Home and Community-Based Services are people-oriented and centered because they allow the individual to stay in their home and community longer. Many different services can be provided with this funding. Nearly every state in the United States offers HCBS waiver programs to help assist in senior care. This is also called a Medicaid waiver by some people.
Although qualification parameters for this type of financial assistance vary by state, one of the main litmus tests is that the cost of the level of care needed for the individual cannot be more than it would be to reside in a nursing home in that area.
According to Medicaid.gov, “Eligible individuals must demonstrate the need for a Level of Care that would meet the state’s eligibility requirements for services in an institutional setting. States choose the maximum number of people that will be served under an HCBS Waiver program.”
Standard services typically include case management, personal care, adult day health care, respite care, habilitation, and others. States can propose other services they wish to assist in. Most states create waitlists once they allocate all of their funds to qualifying individuals.
Sadly, even though it is usually cheaper to live at home with help for care needs than to move into an assisted living facility or nursing facility, families often struggle to figure out how to get the funds needed to pay for what their loved ones need. The costs for a full-time caretaker may exceed those of living in a facility.
Fortunately, Medicaid pays the total bill for nursing home patients, as nursing homes charge a high but flat daily rate and do not line-item bill. They may pay for some services in assisted living but only for certain services.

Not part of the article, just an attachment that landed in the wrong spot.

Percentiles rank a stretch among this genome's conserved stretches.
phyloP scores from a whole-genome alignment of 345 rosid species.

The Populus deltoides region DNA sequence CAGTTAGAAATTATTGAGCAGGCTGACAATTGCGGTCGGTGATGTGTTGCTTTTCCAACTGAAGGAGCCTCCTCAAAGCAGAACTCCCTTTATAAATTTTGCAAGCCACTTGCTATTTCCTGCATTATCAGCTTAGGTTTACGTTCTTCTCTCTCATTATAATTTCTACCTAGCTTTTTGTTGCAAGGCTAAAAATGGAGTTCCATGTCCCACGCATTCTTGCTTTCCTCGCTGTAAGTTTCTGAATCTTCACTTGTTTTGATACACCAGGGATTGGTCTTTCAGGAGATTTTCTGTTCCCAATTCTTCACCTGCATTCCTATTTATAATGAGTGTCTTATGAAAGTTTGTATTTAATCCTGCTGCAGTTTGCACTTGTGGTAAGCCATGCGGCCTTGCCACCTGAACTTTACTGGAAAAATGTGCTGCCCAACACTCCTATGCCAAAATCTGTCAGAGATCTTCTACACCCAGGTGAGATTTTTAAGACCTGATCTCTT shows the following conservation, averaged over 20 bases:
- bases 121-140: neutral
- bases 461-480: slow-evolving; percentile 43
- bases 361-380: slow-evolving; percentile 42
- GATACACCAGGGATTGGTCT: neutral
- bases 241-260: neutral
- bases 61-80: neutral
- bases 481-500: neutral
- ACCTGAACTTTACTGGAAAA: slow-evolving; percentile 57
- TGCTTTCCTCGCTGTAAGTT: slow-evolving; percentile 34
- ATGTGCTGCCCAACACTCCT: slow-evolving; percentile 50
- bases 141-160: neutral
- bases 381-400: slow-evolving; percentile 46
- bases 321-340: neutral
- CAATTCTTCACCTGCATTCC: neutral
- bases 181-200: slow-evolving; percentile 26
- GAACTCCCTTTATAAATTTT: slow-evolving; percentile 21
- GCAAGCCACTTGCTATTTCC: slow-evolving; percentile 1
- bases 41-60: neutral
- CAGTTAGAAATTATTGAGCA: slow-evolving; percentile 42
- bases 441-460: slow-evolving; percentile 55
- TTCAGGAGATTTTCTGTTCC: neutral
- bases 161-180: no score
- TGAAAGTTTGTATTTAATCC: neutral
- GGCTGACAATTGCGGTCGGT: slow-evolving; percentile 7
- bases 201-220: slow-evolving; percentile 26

Can Family Caregivers Be Paid?
While Medicare does not pay caregivers, but Medicaid often does. In most states, family members can get paid to perform certain tasks. Although it does vary by state, some tasks that a family member might do that Medicaid covers:
- Adult Day Care
- Assistance with Activities of Daily Living
- Assistance with Instrumental Activities of Daily Living
- Respite Care
- Skilled Nursing Care
- Transportation (medical & non-medical)
If the person needing care does not have the resources to compensate a family caregiver, Medicaid might help in some states. However, some states will not compensate a spouse or guardian or someone who does not live elsewhere. Ohio Medicaid, for example, has several ways to compensate caregivers, but none will pay the spouse.
This is harsh, as most family caregivers give up their jobs or work less, which costs them lost income and the ability to save. Family should carefully check out programs in their area and consider using paid caregivers as respite help.
Financing Assistance for Care
Statistically, many senior citizens do not take advantage of all of the benefits for which they are eligible. Speaking to someone in your area who is knowledgeable about Medicaid planning can make life easier for seniors who live independently. A little research may uncover local elderly services that offer assistance for everything from personal care services to medical care assistance for your loved one.